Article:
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Source to sea success

Over 80% of marine litter originates from land-based sources. To raise awareness of this issue and to support our Upstream Battle campaign we held a targeted Source to Sea week as part of our national #SpringClean19 campaign. We called upon communities across Scotland to take part in a series of Clean Up activities, or arrange their own during the week of 4-10 May.

By taking part in Source to Sea week, hundreds of participants were able to make a difference not only in their local area but also by stopping litter entering local waterways and ending up in the ocean. Clean Up activities near waterways could prevent marine pollution even where they take place miles away from the ocean.

Across the week over 40 Clean Ups were held near canals, waterways and on beaches across Scotland with almost 2,000 people involved.

A range of activities also took place as part of Upstream Battle, our ambitious campaign to stop marine litter at the source across the Clyde Valley.

Anchor groups led the way starting the week off with Clean Up and surveying activities at their adopted Upstream Battle sites. On Saturday 4 May, Friends of the River Kelvin kicked off with a large Clean Up on the Kelvin with over 35 people involved, collecting 40 bags of litter. They also completed the second Upstream Battle survey of their site. Sunday 5 May saw anchor group Luggiewatch completing a Clean Up of the Luggie Water in East Dunbartonshire and members of Neilston Development Trust and Friends of Dumbarton Foreshore completed their first surveys for the Upstream Battle citizen science project.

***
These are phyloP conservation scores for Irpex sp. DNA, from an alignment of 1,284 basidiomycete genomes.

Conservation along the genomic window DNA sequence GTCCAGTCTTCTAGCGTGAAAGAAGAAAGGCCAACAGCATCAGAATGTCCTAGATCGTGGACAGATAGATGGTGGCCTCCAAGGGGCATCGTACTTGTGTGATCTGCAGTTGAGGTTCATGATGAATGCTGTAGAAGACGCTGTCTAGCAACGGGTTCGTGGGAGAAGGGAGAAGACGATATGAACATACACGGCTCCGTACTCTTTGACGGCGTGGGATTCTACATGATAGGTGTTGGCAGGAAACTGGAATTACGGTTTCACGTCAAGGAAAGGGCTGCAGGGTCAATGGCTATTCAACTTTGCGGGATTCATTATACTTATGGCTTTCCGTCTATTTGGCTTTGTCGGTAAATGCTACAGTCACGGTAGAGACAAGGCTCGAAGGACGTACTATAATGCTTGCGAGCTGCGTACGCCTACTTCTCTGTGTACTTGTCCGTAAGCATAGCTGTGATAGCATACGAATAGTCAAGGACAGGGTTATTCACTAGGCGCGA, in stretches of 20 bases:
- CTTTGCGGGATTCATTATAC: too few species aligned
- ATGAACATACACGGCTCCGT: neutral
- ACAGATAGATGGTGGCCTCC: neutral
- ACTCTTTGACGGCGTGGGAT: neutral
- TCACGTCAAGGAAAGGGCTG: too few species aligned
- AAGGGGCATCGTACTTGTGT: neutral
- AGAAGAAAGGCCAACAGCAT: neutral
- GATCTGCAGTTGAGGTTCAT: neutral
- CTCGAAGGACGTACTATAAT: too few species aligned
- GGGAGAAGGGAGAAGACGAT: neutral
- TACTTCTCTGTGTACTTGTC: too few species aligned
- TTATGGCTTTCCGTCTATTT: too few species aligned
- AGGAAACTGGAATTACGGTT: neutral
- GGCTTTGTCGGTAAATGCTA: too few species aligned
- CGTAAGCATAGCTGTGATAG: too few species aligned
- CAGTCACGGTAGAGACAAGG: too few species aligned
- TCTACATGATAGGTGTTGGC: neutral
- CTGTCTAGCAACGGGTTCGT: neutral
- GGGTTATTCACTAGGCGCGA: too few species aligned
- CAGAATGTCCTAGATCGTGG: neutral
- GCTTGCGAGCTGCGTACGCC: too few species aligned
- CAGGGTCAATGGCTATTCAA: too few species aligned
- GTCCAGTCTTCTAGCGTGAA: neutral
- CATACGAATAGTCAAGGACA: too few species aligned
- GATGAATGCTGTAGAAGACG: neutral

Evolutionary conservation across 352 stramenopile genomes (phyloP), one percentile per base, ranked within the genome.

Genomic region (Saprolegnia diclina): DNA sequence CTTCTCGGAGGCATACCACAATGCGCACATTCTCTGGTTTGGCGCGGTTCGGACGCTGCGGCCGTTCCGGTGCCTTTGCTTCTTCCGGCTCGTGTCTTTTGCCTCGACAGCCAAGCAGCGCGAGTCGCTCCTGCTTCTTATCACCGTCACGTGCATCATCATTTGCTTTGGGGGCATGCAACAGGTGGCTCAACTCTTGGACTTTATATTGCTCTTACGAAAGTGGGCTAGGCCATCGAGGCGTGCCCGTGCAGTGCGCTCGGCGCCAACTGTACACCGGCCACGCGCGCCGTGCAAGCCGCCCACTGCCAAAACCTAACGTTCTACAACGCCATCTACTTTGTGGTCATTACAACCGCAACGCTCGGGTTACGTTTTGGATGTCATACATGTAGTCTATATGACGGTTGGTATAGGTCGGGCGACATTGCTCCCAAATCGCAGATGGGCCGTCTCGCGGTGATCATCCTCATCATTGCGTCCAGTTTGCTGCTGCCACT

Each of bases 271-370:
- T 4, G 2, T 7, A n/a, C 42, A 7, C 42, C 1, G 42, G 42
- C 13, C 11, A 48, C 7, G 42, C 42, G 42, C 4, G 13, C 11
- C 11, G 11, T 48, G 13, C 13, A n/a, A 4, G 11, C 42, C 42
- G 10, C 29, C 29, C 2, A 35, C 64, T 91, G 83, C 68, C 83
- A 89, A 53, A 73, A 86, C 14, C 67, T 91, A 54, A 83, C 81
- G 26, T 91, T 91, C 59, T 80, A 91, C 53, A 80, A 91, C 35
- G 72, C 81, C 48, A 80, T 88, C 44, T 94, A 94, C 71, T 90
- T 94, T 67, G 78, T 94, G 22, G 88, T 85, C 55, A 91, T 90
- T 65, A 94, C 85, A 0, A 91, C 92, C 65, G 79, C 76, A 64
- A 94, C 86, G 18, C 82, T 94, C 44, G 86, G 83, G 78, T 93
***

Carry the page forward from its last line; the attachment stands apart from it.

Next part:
Across the week we saw over 20 marine litter related Clean Ups and events across the Clyde Valley with nearly 1,000 participants.

Hubbub’s Plastic Fishing Punt joined Source to Sea week

We were delighted to welcome and tour Hubbub’s ‘Poly Roger’ Plastic Fishing Punt along canals across the Central Belt of Scotland. Operated and supported by Scottish Canals, the 'Poly Roger' began its journey at the Falkirk Wheel, and spent three days in the Clyde catchment visiting Kirkintilloch, Furhill and Dalmuir.

During the week we took 85 ‘plastic fishers’ out on the punt. They who collected over 52 large tubs of litter including nearly 700 plastic bottles. Our plastic fishers included campaign funders, partners, our Upstream Battle ambassador and elite rower Elaine Hopley, and members of the local community. 

Intensive social media coverage of these activities and the volume of litter pulled out of the Forth and Clyde Canal through our communications channels and by those taking part allowed us to raise awareness of the growing levels of plastic pollution in Scottish rivers and canals and the pathway of litter from source to sea.

 

17 May 2019

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